We’re not even talking about the injuries yet. Regular season, 2011, Game 1 against the Eagles. On the Rams’ first series, Steven Jackson thundered through the entire Philly defense for a long touchdown run. It was also his last contribution to the game as he pulled quad muscle on the run. Jackson frequently pulled muscles in the early part of seasons, leading one to believe he bit his thumb at the time-honored practice of stretching, but that’s neither here nor there. On the subsequent possession, Bradford threw a long strike to a wide open Lance Kendricks who could have waltzed into the end zone with all the urgency of molasses in January, had he only remembered the minor detail of actually catching the perfectly thrown ball.
Week 2 against the Giants, the teams were close until the game turned on a third down play deep in Giants territory where Bradford threw a lateral pass to a wide open Cadillac Williams. Williams dropped the well-thrown ball, and then inexplicably didn’t make any attempt to recover it, allowing the Giants to return it for a touchdown. Game, set, match.
The play of Bradford and his surrounding cast only deteriorated from there, culminating in a catastrophic high ankle sprain in week 7 against the Cowboys. This injury not only ruined the rest of 2011 for Bradford, it never quite healed right and cost him valuable mobility for all of 2012 – essentially making him a sitting duck for opposing defenses which penetrated the Rams’ putrid offensive line with minimal effort and remarkable ease. It’s worth noting, however, that Bradford managed to lead the Rams to seven wins in spite of terrible pass protection, and the fact that he now was working under his third offensive coordinator in three years, the appallingly incompetent Brian Schottenheimer.
2013 looked to be the first season since his rookie campaign that offered a glimpse of what a healthy Bradford may be capable of, though any real chances of a prosperous year were scuttled by a comically cataclysmic attempt at installing something resembling a spread passing attack, which ultimately spread only despair. After a particularly horrifying display at home against the 49rs, where a shell-shocked and panicky Bradford was desperately and aimlessly heaving passes in the face of a relentless San Francisco pass rush, coach Jeff Fisher came to his senses and went to an uninventive but not calamitous power run approach behind bruising rookie Zac Stacy. Bradford’s play and that of the team improved, but giving the other teams in the stacked NFC West a four week head start is too much to overcome. Oh, and there was that whole ACL tear thing against Carolina in week 8 too.
The Bradford story for 2014 is a short one. It ended in the preseason with another ACL tear.
What is my point, you may be thinking? Well, with the trade earlier this week of Bradford to the Eagles for fellow quarterback Nick Foles, an era came to an end. It’s weird to call something that lasted just five short years an era, but it was. Bradford’s time with the Rams was a saga of unfulfilled potential and abysmal luck. It also leaves unanswered questions. Now that Bradford has been freed from any curse there might be over the Rams, as well as the lofty expectations that come along with being an obscenely overpaid quarterback before you ever even take a single NFL snap (he’s still obscenely overpaid if accomplishment is used as a barometer for what salary should be, but it’s in a new city), will he finally become the superstar that people thought he would? Or, is it just him? Remember those six guys I mentioned at the beginning? Maybe Bradford only seemed to be as good as he was in college because of who his contemporaries were. I’m among the dwindling crowd that still thinks Tim Tebow deserves to be employed as a quarterback, though probably not a starter, somewhere in the NFL. He has a playoff win to his credit (he threw for three hundred yards that game!!!!) ((though much of it came on the final play…)) (((shut up, voice in my head!!!))) and his career win-loss numbers are far from terrible. But apart from him, nobody in that crowd has accomplished anything of note in the NFL.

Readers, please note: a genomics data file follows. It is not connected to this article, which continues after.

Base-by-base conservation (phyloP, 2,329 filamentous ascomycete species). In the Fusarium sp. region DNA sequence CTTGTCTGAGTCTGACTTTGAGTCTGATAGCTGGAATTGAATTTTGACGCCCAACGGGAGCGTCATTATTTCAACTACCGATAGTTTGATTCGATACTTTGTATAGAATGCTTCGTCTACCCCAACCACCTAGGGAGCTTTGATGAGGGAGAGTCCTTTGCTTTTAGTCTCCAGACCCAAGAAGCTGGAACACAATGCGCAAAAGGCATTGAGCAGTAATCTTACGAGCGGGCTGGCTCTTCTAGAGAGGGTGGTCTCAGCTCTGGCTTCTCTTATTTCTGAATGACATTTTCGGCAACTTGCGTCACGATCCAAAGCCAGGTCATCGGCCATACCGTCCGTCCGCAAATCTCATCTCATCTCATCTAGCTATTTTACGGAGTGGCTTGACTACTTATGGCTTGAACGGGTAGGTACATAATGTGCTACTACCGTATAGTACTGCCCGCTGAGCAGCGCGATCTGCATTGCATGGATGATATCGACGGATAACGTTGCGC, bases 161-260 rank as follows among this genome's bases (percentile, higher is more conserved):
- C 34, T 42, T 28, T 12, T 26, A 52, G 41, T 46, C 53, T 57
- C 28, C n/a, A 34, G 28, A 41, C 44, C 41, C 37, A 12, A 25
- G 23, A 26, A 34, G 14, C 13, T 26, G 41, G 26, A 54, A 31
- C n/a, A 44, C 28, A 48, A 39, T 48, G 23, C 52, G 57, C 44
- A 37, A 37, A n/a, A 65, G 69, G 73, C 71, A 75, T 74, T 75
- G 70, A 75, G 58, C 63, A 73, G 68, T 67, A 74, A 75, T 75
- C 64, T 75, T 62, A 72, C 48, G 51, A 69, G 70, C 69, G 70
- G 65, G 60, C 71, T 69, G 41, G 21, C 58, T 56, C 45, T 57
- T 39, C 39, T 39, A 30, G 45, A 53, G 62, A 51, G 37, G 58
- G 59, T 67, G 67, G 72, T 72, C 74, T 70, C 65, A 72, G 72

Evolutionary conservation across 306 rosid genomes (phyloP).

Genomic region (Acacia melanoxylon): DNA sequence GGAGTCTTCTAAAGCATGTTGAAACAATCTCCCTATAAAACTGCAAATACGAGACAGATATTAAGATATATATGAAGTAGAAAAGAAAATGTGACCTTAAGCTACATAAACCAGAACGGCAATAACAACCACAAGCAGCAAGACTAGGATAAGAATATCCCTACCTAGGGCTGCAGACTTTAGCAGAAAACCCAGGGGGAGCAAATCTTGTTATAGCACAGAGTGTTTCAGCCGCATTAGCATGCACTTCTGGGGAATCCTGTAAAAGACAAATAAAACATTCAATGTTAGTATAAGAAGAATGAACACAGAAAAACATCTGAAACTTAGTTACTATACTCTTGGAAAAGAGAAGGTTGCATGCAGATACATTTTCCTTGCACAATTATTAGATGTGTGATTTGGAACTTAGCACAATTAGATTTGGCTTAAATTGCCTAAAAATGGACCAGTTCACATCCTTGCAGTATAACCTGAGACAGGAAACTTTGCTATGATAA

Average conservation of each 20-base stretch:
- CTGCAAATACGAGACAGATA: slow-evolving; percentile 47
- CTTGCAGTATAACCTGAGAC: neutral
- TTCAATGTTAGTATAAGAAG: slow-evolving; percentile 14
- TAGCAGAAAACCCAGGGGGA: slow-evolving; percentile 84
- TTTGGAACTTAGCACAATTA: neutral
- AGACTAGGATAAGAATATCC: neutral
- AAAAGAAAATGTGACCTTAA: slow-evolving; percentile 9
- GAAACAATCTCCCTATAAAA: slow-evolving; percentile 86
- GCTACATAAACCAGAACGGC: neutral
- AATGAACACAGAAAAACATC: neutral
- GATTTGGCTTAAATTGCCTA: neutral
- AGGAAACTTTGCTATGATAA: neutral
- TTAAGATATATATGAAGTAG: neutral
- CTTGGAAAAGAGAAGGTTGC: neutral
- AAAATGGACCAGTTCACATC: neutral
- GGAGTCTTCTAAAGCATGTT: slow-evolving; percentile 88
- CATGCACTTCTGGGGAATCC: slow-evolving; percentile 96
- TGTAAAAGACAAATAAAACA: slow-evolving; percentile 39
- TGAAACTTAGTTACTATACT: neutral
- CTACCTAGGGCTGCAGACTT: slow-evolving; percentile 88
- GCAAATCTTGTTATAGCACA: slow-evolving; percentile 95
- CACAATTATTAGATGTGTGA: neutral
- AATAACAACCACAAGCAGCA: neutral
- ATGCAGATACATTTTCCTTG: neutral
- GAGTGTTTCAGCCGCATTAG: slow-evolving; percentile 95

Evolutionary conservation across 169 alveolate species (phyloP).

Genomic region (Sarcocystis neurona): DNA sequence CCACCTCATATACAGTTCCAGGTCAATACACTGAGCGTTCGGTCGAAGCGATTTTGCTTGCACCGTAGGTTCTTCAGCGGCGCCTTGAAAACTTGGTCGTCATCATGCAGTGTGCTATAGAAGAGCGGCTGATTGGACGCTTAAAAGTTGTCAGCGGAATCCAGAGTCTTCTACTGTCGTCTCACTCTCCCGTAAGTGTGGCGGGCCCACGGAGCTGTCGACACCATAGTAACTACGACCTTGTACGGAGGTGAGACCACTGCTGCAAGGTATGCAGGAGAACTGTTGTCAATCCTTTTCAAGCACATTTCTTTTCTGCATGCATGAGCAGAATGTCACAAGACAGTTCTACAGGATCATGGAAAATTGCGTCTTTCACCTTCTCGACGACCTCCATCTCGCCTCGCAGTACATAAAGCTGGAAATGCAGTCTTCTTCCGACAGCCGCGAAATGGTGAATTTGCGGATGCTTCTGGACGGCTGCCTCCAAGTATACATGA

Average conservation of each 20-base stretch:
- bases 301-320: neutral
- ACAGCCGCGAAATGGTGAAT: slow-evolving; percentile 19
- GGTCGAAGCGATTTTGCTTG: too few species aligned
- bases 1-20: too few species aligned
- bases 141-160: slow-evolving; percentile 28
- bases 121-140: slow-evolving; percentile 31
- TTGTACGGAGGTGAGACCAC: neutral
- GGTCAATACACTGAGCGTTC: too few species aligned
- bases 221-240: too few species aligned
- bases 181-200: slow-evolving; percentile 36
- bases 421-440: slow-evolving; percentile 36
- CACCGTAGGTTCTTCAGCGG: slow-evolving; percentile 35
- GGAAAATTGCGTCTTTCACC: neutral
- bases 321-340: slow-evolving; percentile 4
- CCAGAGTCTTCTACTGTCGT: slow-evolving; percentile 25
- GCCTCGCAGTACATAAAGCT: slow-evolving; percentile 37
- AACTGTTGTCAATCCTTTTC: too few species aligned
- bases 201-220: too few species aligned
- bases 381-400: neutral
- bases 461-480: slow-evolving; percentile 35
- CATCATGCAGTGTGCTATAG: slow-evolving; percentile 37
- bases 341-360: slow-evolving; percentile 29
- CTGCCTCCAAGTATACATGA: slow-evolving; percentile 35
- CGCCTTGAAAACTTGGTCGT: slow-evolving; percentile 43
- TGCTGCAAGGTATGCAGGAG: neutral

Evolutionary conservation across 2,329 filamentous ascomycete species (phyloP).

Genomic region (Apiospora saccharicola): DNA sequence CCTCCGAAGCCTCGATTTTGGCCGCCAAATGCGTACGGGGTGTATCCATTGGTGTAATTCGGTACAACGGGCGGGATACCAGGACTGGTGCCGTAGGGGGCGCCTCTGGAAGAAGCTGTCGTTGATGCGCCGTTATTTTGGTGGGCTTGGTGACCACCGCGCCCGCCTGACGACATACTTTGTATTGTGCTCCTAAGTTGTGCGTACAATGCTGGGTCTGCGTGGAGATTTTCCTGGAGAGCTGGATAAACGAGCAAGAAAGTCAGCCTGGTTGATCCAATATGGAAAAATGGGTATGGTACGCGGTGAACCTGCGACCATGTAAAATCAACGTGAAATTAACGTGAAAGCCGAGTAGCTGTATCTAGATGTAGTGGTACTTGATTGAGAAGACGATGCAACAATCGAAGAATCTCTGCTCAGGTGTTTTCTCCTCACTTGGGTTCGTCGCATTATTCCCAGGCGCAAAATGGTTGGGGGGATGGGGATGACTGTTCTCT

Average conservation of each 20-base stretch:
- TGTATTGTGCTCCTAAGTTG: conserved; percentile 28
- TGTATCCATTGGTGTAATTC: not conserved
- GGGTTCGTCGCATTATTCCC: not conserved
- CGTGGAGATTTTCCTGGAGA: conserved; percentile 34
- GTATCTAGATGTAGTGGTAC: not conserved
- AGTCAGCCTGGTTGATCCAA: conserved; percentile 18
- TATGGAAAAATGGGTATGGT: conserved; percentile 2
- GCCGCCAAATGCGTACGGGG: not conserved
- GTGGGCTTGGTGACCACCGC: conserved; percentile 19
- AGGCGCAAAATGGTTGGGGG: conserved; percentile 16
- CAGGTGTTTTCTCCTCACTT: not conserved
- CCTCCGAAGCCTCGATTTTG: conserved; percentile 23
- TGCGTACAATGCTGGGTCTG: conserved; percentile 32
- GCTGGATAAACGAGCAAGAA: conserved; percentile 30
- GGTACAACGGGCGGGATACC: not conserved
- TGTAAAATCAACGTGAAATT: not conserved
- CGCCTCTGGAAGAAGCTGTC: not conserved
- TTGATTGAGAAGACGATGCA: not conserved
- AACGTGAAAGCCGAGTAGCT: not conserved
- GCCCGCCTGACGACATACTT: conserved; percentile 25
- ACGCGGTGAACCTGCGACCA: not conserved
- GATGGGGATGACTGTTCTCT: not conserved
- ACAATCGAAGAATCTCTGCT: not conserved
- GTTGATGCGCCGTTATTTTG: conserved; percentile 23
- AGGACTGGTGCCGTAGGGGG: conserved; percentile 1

What do I think? Well, I think the good Lord has too many other important things to do to waste His time ensuring the continuing futility of an NFL franchise, though I haven’t entirely discounted the possibility that more sinister forces may be at work. That’s the kind of answer you’ll get from a self-aware conspiracy theorist and unapologetic pessimist. But I think Bradford is good. I think his struggles are far more a result of unfortunate circumstances and buzzard luck than they are of not being any good. Is he Andrew Luck good, to reference another number one overall pick at quarterback? No, very few people are Andrew Luck good. Is he Cam Newton good, also a first overall pick? Yeah. They’re not the same player but they’re close in terms of goodness. And you’ll see that in 2015. Or…you won’t if he gets hurt again.
Now, about Nick Foles. How good will he be? I don’t know, to be honest. The Rams offense should improve exponentially by the departure of Schottenheimer alone, but it will all be academic anyway if the Rams indeed are cursed, and Foles suffers some kind of horrible injury in preseason.
I sure hope curses aren’t real.